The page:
CONCLUSION


We searched the short time effect of the yag laser capsulotomy on spherical equivalent, cylindrical power refraction, central macular thickness and retinal nerve fiber layer thickness. Nd: YAG capsulotomy is a safe procedure and produces a statistically small increase in average RNFL thickness that is not clinically significant and leads to an improvement in BCVA and reduction in cylindrical power.

 

REFERENCES

 

1. Buehl W, Findl O, Menapace R, Sacu S, Kriechbaum K, Koeppl C, et al. Long-term effect of optic edge design in an acrylic intraocular lens on posterior capsule opacification. Journal of Cataract and Refractive Surgery. 2005;31(5):954-61.

2. Buehl W, Menapace R, Sacu S, Kriechbaum K, Koeppl C, Wirtitsch M, et al. Effect of a silicone intraocular lens with a sharp posterior optic edge on posterior capsule opacification. Journal of Cataract and Refractive Surgery.. 2004;30(8):1661-7.

3. G. Cleary, D. J. Spalton, and D. D. Koch. Effect of square-edged intraocular lenses on neodymium: YAGlaser capsulotomy rates in the United States. . Journal of Cataract and Refractive Surgery. 2007;33(11):1899-906.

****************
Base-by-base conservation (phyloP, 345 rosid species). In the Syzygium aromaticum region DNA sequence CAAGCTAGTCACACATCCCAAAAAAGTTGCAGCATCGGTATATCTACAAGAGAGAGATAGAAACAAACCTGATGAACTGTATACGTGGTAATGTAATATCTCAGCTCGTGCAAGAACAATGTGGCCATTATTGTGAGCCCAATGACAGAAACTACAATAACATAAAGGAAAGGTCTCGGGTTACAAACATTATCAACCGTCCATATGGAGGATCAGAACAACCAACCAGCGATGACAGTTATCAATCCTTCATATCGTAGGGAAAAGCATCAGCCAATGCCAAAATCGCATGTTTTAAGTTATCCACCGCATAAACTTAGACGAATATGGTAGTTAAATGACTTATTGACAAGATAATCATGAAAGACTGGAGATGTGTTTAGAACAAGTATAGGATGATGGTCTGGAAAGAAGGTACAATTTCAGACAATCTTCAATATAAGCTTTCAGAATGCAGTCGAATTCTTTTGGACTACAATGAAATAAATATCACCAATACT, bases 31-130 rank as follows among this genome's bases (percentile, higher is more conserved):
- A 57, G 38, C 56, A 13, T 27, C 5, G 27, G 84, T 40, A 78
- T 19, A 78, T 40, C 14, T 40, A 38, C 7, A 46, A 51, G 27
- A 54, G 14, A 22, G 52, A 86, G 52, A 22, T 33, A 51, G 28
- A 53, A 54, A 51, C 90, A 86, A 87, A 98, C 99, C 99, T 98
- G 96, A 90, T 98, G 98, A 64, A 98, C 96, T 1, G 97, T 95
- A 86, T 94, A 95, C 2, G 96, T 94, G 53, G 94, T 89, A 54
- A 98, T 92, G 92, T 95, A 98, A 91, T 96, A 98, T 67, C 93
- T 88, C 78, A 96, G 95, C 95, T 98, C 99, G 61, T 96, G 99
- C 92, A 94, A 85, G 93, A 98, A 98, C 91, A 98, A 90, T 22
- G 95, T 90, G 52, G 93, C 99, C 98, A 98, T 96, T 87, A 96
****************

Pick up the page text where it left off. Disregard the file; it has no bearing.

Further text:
4. Billotte C, Berdeaux G. Adverse clinical consequences of neodymium: YAG laser treatment of posterior capsule opacification. Journal of Cataract and Refractive Surgery. 2004;30(10):2064-71.

5. Ranta P, Tommila P, Kivela T. Retinal breaks and detachment after neodymium: YAG laser posterior capsulotomy: five-year incidence in a prospective cohort. Journal of Cataract and Refractive Surgery. 2004;30(1):58-66.

6. Lee MS, Lass JH. Rapid response of cystoid macular edema related to Nd : YAG laser capsulatory to 0.5% Ketorolac. Ophthalmic Surgery, Lasers and Imaging Retina. 2004;35(2):162-4.

7. Altamirano D, Mermoud A, Pittet N, van Melle G, Herbort CP. Aqueous humor analysis after Nd : YAG laser capsulotomy with the laser flare-cell meter. Journal of Cataract and Refractive Surgery. 1992;18(6):554-8.